MARKET REPORT: Wickes shares surge on profit forecast

MARKET REPORT: Wickes shares surge after the home improvement retailer ups its profit forecasts for the third time










Wickes shares surged after the home improvement retailer upped its profit forecasts for the third time. 

The Northampton-based group expects to make as much as £83m this financial year – substantially higher than previous predictions of between £67m to £75m – after a strong start to the final quarter. 

Wickes was spun off from Travis Perkins in April this year and so far the move has been a success. 

Hammering the message home: DIY has soared in popularity during the pandemic

Travis Perkins had been looking to offload Wickes since 2018 when it believed that a younger British generation had fallen out of love with DIY and it wanted to focus on its trade customers. But Travis Perkins’ loss has been Wickes investor’s gain as DIY has soared in popularity during the pandemic, with people using their extra time at home to carry out renovations. 

The group splits its sales into three categories – local trade, DIY and do-it-for-me, which includes home improvements that do not require a professional designer or installer. The latter was the star of the show in the trading update. 

Russ Mould, investment director at AJ Bell, said: ‘You have to doff your cap to home improvement retailer Wickes. 

‘To achieve a better-than-expected margin performance during a period of sharply rising input costs is no mean feat. It is testament to Wickes’ strong supplier relationships and the efficiency of its background processes and digital capability that it has been able to do this without making the customer pay through the nose.’ 

Wickes shares rocketed 11.3 per cent, or 24.2p, to 239.2p, and gave a positive read-across to B&Q-owner Kingfisher, whose stock climbed 2.5 per cent, or 8.1p, to 331p. Travis Perkins, meanwhile, edged up 1.7 per cent, or 25p, to 1517p.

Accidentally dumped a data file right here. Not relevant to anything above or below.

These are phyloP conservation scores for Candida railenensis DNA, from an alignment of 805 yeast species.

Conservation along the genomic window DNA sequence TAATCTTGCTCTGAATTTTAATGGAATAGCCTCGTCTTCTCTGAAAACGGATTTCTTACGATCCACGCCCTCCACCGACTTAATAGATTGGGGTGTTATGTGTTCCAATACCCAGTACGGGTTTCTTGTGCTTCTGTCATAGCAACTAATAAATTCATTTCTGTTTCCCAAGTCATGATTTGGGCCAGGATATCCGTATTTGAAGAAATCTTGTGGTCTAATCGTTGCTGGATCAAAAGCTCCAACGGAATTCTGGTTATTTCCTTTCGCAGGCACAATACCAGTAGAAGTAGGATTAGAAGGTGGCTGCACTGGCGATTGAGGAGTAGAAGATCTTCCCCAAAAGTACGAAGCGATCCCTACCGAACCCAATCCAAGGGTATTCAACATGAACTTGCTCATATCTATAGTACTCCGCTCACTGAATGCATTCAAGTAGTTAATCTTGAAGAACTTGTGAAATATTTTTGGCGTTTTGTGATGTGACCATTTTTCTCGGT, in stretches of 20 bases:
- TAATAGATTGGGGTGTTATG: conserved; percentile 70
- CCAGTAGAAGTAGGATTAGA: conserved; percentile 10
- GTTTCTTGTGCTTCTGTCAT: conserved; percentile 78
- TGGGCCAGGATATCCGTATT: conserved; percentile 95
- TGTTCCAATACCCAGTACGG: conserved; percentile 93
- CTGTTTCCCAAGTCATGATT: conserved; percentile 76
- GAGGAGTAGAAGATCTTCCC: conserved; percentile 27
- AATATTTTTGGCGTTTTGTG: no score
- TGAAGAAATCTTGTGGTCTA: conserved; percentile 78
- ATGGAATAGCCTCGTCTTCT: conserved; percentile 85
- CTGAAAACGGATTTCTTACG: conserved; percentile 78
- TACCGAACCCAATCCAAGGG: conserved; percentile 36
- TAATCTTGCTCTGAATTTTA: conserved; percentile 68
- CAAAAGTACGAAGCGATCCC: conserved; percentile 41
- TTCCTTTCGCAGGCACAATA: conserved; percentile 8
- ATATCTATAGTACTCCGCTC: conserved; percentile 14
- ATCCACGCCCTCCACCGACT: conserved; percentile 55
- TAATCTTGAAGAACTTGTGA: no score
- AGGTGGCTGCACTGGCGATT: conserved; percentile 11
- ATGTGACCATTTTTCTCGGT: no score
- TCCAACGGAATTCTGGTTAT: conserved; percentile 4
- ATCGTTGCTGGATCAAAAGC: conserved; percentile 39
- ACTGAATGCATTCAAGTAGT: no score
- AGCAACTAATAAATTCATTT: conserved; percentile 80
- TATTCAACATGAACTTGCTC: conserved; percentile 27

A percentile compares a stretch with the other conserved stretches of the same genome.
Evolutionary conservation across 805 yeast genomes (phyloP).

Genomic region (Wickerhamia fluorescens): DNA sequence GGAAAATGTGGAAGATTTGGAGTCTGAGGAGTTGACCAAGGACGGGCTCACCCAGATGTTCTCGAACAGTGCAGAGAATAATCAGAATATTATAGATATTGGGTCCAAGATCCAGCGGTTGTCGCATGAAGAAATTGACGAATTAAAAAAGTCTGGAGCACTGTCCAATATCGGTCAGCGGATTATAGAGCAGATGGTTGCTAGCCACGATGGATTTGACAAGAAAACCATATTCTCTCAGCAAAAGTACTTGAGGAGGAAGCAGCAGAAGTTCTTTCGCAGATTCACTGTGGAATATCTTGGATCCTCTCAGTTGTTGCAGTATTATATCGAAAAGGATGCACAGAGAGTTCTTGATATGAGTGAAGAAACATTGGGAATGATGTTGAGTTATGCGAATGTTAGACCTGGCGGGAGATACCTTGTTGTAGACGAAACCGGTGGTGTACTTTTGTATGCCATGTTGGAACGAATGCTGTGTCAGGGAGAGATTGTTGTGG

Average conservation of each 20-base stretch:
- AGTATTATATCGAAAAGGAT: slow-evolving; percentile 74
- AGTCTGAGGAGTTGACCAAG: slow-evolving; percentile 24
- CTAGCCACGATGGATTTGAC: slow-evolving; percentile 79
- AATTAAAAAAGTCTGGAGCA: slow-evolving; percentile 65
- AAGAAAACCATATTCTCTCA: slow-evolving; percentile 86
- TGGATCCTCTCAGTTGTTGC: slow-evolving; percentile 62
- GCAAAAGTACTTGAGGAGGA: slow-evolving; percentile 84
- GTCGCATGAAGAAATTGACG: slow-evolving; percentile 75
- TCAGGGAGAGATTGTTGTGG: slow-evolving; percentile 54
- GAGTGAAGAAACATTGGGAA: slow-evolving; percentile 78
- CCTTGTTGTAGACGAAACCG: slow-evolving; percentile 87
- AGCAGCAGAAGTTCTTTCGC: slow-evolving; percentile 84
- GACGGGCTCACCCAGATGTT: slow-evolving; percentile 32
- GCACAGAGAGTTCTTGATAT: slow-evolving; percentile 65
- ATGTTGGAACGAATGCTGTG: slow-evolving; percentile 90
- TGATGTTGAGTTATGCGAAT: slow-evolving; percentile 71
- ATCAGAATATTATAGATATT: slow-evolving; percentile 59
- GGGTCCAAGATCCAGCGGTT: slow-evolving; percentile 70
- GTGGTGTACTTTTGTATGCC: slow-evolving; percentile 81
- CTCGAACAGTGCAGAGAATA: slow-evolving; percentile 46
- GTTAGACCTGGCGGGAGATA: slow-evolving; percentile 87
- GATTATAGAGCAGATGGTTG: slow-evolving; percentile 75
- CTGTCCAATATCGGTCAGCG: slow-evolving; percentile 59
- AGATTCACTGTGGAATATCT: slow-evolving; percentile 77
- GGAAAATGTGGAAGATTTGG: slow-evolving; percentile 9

The wider market started the day on the front foot but ended on a sour note, with the FTSE100 falling 0.1 per cent, or 6.89 points, to 7122.32, while the FTSE250 dropped 0.2 per cent, or 38.76 points, to 22646.08.

It was a dramatic week as fears about the Omicron variant swept through markets, with the Dax and Footsie both hitting a three-month low – but any late rally was scuppered by disappointing US employment numbers. Official figures showed 210,000 jobs were added in November – falling far short of estimates of 550,000. 

Wall Street indices were in the red, with the Nasdaq dropping 2.5 per cent and the Dow by 0.4 per cent. 

Commodity markets were faring better as oil prices surged by up to 3 per cent, sending shares in BP up 1.3 per cent, or 4.25p, to 340.85p and Shell up by 1.1 per cent, or 17.4p, to 1646.6p. 

Brent crude was worth around $71 a barrel last night, a recovery from a tumble to $67 earlier this week but still a far cry from the $82 it was worth before the alarm bell was sounded over Omicron. 

The rise came after the Opec cartel agreed to be flexible in the amount of oil it produces in the coming months, saying it would be willing to cut back if demand weakens. It comes as investors wait for more information on Omicron and hopes are that the hysteria will pass. 

David Beckham-backed cannabis skincare company Cellular Goods slid into the red after it reported losses of £3.3m in the 12 months to August as it ploughed money into its float and setting up production. Shares in the group, which went public in February, fell 4.6 per cent, or 0.38p, to 7.75p. It made no revenue as it only recently launched its first product. 

Elsewhere, Audioboom rose 1 per cent, or 10p, to 1060p after property entrepreneur Nick Candy scooped up another £450,000 of stock in the podcast developer. 

Premium mixer-maker East Imperial’s shares were turbocharged (rising 26.2 per cent, or 2.75p, to 13.25p) after activist investor Taylor Partners won a campaign to unseat chairman Rob Soni. 

Retail industry veterans Alistair McGeorge and Colin Henry have been named chairman and nonexecutive director respectively.

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